How is Drywall Made?
What drywall does now, cover interior structures like beams and joists and provide a flat surface for papering or painting, plaster used to do. Plaster, however, took many days to apply and required long drying times. In 1916, The United States Gypsum Company (USGC) invented Sheetrock, plaster dried into the form of boards, as an alternative to labor-intensive plastering. The need to quickly build many homes after World War II created a demand for Sheetrock, also called plasterboard or drywall. Drywall made construction much faster and more efficient.
Drywall, made primarily of gypsum — the abundant mineral that constitutes plaster, is fairly inexpensive to produce. After being calcined, or cooked, gypsum makes a powder that can be mixed with water to form a paste. When the paste dries, it regains the consistency of rock. The resulting plaster is dense enough to support its own weight, but not so hard that it cannot be cut with a knife.
The drywall manufacturer adds bits of paper, cotton, or fiberglass to the gypsum powder. Drywall made with these fibers is stronger and less liable to crack than is pure plaster. Starch, which helps the paper linings stick to the plaster, goes in the mix as well. Once the powder is combined with water, the addition of a foaming agent introduces air, which will make the boards lighter and easier to use. Drywall made with vermiculite, a natural mineral, is more fire resistant than other types of drywall. Other additives include chemicals that are aimed at reducing mildew.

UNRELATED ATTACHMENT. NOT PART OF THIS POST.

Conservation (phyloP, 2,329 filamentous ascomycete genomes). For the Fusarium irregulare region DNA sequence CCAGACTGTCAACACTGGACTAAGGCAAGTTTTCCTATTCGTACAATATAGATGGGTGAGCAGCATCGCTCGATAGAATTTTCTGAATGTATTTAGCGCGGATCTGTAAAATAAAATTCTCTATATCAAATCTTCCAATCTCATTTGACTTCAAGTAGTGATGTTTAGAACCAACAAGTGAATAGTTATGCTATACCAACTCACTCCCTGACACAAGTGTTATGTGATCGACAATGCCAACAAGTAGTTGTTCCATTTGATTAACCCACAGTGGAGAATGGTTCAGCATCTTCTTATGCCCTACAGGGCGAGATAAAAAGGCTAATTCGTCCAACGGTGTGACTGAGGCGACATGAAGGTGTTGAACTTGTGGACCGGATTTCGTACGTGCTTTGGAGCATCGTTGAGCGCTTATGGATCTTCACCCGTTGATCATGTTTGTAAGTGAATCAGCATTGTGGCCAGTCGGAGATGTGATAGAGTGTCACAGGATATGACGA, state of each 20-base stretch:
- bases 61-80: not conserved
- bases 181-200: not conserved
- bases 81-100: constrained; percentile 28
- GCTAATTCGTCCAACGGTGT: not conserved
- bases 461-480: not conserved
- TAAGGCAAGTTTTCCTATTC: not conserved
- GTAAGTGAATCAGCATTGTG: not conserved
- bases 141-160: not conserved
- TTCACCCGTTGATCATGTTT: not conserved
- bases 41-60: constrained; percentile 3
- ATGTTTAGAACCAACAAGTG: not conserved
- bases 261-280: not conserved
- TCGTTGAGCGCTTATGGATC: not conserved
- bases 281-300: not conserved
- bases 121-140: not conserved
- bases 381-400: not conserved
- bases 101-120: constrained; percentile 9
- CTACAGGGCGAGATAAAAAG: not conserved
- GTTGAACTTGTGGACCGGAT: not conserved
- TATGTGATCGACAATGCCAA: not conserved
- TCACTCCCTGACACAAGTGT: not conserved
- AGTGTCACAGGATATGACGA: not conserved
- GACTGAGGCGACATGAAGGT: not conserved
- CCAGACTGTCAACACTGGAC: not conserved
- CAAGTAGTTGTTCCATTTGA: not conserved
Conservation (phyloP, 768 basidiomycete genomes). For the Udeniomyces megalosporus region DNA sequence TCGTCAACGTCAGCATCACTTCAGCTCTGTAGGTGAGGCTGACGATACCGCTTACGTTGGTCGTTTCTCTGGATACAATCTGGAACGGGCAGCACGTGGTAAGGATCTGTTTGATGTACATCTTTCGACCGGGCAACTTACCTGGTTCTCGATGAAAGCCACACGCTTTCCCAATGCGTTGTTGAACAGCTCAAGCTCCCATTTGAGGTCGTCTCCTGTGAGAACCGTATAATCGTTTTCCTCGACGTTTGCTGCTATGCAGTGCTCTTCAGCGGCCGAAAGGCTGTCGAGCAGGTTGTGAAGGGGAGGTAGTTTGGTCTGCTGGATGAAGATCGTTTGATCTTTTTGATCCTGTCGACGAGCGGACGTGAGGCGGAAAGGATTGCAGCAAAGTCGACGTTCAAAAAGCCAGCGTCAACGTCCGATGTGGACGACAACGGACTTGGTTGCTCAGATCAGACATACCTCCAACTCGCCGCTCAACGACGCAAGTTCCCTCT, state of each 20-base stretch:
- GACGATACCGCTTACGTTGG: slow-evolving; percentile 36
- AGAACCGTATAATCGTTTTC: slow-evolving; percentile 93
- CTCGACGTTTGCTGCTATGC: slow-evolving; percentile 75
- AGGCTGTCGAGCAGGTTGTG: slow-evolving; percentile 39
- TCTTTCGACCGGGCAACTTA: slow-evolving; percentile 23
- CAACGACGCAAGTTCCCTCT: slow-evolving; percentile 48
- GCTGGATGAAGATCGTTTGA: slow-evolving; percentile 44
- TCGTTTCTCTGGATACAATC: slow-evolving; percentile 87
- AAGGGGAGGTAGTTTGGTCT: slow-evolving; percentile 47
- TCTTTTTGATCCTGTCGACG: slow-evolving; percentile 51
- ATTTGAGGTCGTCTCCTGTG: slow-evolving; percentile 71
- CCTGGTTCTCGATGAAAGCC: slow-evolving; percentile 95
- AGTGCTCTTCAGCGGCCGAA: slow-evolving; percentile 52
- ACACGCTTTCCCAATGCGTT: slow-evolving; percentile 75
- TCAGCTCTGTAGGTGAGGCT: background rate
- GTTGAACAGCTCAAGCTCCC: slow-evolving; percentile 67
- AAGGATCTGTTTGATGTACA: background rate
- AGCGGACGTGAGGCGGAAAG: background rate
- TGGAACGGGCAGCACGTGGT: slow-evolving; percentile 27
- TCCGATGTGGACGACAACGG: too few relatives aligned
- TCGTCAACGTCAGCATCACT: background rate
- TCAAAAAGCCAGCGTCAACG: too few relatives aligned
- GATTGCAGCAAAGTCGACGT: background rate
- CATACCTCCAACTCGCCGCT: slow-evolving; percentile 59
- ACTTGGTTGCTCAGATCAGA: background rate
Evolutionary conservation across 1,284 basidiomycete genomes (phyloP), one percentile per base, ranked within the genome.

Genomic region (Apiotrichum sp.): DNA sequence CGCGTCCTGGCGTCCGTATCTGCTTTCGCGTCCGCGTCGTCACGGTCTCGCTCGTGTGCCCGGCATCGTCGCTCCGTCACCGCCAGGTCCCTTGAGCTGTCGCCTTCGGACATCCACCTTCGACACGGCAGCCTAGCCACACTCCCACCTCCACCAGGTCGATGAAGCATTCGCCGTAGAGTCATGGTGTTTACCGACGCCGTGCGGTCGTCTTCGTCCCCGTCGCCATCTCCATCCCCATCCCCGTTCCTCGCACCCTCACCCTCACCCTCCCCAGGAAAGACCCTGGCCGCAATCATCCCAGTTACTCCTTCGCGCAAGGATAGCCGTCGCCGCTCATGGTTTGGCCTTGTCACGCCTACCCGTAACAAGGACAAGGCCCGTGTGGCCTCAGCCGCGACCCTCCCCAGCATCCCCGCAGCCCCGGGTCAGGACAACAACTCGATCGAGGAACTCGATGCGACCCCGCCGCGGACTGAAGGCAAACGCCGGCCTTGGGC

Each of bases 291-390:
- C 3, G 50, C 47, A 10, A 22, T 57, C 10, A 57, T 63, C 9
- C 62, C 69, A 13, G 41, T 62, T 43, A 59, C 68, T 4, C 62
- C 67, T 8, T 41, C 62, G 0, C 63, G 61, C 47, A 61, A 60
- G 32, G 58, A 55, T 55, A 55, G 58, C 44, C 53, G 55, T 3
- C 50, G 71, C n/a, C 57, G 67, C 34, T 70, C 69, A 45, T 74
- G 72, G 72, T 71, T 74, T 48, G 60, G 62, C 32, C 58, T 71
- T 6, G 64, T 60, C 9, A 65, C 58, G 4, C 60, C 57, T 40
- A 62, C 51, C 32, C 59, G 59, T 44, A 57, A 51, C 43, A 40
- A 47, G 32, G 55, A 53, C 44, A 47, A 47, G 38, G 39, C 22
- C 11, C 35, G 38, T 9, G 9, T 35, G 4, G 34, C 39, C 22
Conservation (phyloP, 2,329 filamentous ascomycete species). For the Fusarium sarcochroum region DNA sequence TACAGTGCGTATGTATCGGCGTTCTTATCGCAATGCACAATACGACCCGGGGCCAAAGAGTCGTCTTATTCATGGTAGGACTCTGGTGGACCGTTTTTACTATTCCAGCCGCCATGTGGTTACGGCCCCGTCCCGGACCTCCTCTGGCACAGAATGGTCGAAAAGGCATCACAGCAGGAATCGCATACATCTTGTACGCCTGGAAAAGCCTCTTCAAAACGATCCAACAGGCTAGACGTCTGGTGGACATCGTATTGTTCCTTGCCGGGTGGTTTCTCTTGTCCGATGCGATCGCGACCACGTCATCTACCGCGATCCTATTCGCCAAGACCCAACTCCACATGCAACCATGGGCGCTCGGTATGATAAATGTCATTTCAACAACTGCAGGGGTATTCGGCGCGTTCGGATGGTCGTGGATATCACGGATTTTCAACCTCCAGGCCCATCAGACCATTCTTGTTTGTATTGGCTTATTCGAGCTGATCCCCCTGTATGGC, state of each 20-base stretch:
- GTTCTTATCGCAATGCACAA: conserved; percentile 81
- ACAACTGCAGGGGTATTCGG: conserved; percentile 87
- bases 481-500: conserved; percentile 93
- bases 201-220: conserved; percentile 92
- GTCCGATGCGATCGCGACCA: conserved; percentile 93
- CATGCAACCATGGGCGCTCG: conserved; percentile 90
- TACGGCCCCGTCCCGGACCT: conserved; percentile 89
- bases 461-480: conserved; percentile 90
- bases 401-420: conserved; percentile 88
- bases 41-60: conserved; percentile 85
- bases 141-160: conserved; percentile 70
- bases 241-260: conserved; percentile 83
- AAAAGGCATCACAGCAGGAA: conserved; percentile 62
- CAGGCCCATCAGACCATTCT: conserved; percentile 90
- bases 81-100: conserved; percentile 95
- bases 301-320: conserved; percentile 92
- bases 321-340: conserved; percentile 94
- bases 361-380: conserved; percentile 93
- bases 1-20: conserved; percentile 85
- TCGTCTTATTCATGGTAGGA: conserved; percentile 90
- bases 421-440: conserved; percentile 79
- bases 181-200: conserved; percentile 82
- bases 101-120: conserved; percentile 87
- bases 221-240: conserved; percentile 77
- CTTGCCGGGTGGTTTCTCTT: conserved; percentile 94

When the plaster paste is mixed, it is ready to pour on the paper. Drywall, made to be painted or otherwise covered, doesn’t have to look pretty, and the paper that lines the drywall comes from recycled newspaper. It comes in two varieties, a light-colored paper for the front of the board, and a gray paper for the back. On a wide conveyor belt, a sheet of paper is rolled out and receives the plaster from above. Another sheet rolls over the layer of plaster, and the whole plaster-paper sandwich is then pressed to create the desired thickness of board. Drywall made today comes in several standard thicknesses, each aimed at a particular application.
As the conveyor belt continues to move along, this very long board is cut into panels of standard lengths. These panels then roll into a room-sized kiln to be dried. Here the boards bake under gradually decreasing temperatures until the gypsum core is set. When the boards emerge from the drying chamber, they are ready to use.
Drywall made such a difference in the way buildings are put together that it is used in the construction of many homes. The usefulness of drywall makes it abundant, and its abundance is very apparent on the sites of buildings recently demolished. Drywall made unstable through fracture or dampness can’t be repaired, but it can be recycled for use in new drywall. The gypsum within it also has applications as a component in cement, fertilizer, and as a soil enhancer.
Discuss this Article
Post your comments